In fact, my own research began with my simple quest to learn what the distribution of company performances was on the basis of being able to consistently outperform the equity markets averages on total return. From that knowledge, I was able to discern a range which constitutes an average length of time of outperformance.
In the same research, I tested ROA's association with patterns and levels of market outperformance, and found it absent for firms which grew revenues at above-average rates. Simply put, ROA is a point estimate of little value in deducing ongoing behavior of firms that are growing at a healthy pace.

And ROA doesn't automatically or tautologically translate into shareholder wealth. So it's going to be of passing interest to both investors and CEOs.

Thus, for all their extensive, hard quantitative work, the authors of the Deloitte study have pretty much doomed it to insignificance because it doesn't generate operable conclusions which directly lead to increased wealth for shareholders or their CEOs.

Then there's the matter of choice of patterns of outperformance.

In my research, I first reviewed real corporate performance over time. From these analyses, I constructed patterning variables which grouped companies by the pattern which their performance exhibited.

By contrast, the Deloitte study authors began by arbitrarily deciding to set a threshold of occurrence of 9 out of 10 years for a variety of unspecified fundamental performance measures.

Why should 9 out of 10 be the appropriate screening value? Why impose a value on the date a priori, instead of simply letting the data describe the true situation?

Thus, the authors proceeded down a path which features their own subjectively-chosen patterns for outperformance on a measure, ROA, which has no direct relationship to the growth of shareholder value in most companies.

As I read their paper, I reflected on my own background being a curious confluence of several important streams of influence. Over many years and with different companies, as a marketing and strategy professional, internal consultant, external consultant and research director, in several different sectors, including financial services, I happened to absorb several key lessons for this type of research.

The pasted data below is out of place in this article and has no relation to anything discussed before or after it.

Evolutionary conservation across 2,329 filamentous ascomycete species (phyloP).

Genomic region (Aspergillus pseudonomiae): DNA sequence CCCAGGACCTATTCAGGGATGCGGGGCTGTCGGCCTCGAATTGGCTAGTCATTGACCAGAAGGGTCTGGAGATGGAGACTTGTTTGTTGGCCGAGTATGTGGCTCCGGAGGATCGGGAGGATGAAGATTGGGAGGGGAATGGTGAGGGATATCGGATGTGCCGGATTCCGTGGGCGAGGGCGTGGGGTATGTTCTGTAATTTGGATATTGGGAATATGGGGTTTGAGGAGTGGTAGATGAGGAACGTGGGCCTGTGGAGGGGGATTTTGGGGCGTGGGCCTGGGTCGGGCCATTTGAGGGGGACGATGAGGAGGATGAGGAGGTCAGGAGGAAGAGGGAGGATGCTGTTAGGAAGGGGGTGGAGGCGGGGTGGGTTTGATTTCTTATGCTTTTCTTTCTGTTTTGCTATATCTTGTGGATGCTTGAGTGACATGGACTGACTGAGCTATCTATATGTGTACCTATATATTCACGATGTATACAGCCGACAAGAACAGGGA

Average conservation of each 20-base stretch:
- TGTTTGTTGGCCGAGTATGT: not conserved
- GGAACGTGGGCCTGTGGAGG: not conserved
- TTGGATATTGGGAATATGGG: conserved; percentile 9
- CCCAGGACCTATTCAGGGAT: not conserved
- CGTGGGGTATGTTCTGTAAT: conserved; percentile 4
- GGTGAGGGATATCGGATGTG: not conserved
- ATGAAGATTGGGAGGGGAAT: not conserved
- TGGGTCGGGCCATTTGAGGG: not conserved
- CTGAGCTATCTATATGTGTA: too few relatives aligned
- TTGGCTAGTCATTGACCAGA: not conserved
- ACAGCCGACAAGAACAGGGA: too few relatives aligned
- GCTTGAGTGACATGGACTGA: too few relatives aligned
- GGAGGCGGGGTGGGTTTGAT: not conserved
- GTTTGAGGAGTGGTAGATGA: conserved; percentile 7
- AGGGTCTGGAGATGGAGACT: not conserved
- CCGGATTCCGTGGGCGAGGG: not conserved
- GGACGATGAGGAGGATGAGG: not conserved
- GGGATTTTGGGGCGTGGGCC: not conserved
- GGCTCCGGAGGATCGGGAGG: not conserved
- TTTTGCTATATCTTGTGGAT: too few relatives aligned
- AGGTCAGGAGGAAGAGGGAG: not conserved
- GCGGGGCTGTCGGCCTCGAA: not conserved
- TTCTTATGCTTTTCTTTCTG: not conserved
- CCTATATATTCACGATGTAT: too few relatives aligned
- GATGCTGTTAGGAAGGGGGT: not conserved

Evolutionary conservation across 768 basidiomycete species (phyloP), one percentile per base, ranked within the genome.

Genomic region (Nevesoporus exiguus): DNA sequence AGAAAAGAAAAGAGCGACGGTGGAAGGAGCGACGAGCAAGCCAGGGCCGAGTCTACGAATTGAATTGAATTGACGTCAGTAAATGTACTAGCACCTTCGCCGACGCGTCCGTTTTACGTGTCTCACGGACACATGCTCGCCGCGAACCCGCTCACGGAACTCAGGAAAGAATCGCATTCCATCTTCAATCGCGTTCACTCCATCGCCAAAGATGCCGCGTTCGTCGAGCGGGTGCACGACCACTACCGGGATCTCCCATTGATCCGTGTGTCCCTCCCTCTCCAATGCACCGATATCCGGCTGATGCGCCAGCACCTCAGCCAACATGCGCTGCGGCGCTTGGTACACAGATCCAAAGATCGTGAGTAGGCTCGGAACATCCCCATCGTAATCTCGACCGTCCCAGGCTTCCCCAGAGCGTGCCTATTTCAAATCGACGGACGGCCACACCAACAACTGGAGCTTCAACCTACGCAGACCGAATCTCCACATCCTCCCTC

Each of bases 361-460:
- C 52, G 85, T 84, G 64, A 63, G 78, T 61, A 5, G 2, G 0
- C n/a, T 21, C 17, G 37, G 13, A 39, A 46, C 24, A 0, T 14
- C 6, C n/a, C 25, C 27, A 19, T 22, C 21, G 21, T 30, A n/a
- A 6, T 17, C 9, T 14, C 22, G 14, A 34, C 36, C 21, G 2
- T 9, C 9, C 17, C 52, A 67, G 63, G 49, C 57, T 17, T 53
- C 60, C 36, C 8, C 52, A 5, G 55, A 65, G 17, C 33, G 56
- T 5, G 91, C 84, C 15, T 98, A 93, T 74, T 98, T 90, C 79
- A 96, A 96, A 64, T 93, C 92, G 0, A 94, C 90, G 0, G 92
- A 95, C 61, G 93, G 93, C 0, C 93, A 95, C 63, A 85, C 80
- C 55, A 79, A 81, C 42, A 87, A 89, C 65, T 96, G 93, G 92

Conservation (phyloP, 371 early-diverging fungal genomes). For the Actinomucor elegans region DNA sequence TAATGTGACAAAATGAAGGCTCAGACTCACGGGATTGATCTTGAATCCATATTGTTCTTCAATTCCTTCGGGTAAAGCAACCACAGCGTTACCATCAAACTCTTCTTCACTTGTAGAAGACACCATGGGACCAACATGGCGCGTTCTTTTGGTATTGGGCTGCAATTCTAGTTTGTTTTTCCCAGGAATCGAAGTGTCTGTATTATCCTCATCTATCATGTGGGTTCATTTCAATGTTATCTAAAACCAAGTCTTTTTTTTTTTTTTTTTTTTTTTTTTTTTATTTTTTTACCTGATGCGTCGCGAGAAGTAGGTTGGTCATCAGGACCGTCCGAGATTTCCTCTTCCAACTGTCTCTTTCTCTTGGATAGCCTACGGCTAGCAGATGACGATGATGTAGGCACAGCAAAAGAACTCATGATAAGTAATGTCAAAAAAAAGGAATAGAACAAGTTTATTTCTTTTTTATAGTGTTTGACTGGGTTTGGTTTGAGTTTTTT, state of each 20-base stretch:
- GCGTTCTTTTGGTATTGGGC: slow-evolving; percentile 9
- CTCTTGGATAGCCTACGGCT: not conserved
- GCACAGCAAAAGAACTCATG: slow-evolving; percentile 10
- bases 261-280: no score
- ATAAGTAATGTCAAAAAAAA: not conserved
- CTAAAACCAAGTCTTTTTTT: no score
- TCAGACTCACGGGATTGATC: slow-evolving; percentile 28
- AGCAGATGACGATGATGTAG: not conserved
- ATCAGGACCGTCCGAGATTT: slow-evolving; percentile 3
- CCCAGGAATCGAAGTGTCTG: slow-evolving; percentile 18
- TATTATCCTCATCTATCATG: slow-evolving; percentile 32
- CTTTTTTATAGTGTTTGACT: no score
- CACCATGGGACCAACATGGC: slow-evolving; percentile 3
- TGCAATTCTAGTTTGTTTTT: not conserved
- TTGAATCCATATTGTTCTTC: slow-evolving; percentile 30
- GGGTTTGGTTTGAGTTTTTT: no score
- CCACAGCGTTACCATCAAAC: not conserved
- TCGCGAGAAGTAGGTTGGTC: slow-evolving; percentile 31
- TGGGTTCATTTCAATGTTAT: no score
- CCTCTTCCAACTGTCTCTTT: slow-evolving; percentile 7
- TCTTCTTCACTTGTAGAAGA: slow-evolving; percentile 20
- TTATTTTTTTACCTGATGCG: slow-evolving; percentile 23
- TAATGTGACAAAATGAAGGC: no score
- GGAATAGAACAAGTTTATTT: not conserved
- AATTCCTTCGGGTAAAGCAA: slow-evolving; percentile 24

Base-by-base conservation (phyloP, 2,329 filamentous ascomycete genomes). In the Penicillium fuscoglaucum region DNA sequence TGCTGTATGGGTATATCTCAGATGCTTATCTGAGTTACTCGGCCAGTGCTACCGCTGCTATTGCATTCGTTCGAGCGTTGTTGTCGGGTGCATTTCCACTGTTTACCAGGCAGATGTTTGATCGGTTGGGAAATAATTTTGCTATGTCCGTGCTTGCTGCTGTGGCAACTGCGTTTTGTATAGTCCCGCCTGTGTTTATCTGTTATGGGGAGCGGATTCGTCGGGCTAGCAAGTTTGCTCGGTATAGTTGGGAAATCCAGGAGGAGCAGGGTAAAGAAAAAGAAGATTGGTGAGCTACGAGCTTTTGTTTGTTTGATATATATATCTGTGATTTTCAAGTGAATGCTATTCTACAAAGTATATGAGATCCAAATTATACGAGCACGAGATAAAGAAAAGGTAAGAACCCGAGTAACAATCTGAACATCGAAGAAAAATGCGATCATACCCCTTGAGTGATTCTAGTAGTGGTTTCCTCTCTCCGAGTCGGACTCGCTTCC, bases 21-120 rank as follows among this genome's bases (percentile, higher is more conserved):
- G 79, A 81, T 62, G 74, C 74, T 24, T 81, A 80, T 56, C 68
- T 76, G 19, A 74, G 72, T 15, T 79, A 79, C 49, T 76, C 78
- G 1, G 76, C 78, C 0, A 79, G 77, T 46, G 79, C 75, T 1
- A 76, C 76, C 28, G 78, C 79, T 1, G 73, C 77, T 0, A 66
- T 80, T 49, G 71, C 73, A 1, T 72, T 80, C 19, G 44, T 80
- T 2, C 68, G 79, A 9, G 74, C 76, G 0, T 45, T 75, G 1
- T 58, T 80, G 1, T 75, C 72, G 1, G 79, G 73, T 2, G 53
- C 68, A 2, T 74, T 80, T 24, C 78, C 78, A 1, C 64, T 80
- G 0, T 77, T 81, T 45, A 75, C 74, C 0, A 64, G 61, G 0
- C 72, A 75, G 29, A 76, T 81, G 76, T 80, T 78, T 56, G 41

Being in consulting at Oliver, Wyman & Co., I didn't approach research on the sources of consistently superior shareholder wealth creation with the scepticism that a true believer in efficient financial markets. When I produced my financial services sector results and presented them to retiring Chairman Alex Oliver, he exclaimed, to paraphrase,

'For years we've been saying we had knowledge of what drives superior performance, but we never really did. Now, with this, we do. This is a strategy consultant's ultimate tool.'

Alex was a lot of things, including cheap and petty, but he was arguably one of the best strategy consultants of his time. In his day, he headed Booz Allen Hamilton's strategy practice, leaving to co-found Oliver, Wyman. I took his praise as justifiable proof that my research approach was unique, effective and applicable in a very pragmatic manner.

When I extended the research, on my own, to the entire S&P 500, the results were even more powerful and applicable.

What Raynor, Ahmed and Henderson have produced has no real applicability other than a sort of minor confirmation that what can be easily duplicated is of little lasting value. And that what typically creates significant shareholder wealth can't be reduced to easily-duplicated management dicta.

So, there you have it. The Deloitte study authors and I agree that unexpected innovation can't be easily duplicated as a management style.

But I already knew that, and, if you read this blog regularly, so did you.